1. Tax Abuses: This area covers all cases in which an apparently lawful method or device has been used to escape all or a portion of the tax that would be due. Generally, tax avoidance devices resort to lawful management or manipulation of the form or timing of an income or loss producing transaction to take advantage of some relief provision of the law, or to avoid the tax consequences that would attach to the economic benefits realized.

    2. Inequities: This area involves situations where the application of some particular provision of the law to the particular facts and circumstances results in a substantial disadvantage with other taxpayers.

    3. Administrative Problems: this area covers situations where an administrative requirement of the law seems to impose an unnecessary burden on the Service.

     

4.2.3.6.4  (10-01-2003)
Procedures for Technical Coordination Reports

  1. Form 3558, Technical Coordination Report, is used for reporting both those items that either warrant or do not warrant the Commissioner's attention. Form 3558 is completed in triplicate.

  2. If the Technical Coordination Report merits the Commissioner's attention, Form 3558 should be clearly marked "COMMISSIONER'S ATTENTION " at the top of the form.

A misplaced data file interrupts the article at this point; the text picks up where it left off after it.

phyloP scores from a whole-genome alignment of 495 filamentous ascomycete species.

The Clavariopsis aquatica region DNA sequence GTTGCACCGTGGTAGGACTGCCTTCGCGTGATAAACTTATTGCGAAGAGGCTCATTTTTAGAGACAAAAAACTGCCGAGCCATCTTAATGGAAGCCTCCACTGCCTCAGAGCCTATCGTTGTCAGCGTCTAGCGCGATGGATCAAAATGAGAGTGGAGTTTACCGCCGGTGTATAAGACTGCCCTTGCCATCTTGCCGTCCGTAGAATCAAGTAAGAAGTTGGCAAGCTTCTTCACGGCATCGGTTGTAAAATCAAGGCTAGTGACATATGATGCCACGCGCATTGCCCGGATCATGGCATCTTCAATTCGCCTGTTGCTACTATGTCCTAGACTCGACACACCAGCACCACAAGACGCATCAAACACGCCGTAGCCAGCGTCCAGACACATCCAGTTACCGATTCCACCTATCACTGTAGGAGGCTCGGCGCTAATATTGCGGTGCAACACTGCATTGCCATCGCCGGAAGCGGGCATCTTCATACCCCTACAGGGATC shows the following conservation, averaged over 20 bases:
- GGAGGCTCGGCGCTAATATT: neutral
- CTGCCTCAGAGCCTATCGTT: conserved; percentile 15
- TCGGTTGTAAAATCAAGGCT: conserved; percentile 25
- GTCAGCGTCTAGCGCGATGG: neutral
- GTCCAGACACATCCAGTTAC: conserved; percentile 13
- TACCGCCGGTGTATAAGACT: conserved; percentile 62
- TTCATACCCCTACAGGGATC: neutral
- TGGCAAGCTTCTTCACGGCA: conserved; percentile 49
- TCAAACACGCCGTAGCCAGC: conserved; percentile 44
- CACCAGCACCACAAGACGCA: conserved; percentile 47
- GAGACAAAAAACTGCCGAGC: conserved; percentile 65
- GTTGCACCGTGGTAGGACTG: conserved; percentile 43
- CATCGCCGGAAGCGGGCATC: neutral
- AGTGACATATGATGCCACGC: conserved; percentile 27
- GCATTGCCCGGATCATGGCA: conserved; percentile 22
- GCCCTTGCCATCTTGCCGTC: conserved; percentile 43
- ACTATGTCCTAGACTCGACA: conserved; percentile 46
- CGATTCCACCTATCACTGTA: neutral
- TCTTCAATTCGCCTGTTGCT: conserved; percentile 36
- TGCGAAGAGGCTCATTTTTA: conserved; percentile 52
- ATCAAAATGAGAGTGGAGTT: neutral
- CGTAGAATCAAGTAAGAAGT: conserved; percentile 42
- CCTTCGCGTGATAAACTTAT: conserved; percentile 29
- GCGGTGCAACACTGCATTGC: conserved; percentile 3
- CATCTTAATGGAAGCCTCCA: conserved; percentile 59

3. Reports should be directed to the appropriate office (in Headquarters) as listed in Item 1 of Form 3558.

  4. The original and applicable copies of Form 3558 should be forwarded through channels to the Area Technical Coordinator (TS) for review. Technical coordinators are encouraged to add their comments or additional recommendations even if they concur with the originator. They must provide comments or an appropriate explanation if they do not concur with the recommendation. The package is then processed to Headquarters.

  5. If it is concluded that a Technical Coordination Report designated "Commissioner's Attention" does not merit the Commissioner's attention, it will be amended for forwarding to Headquarters office.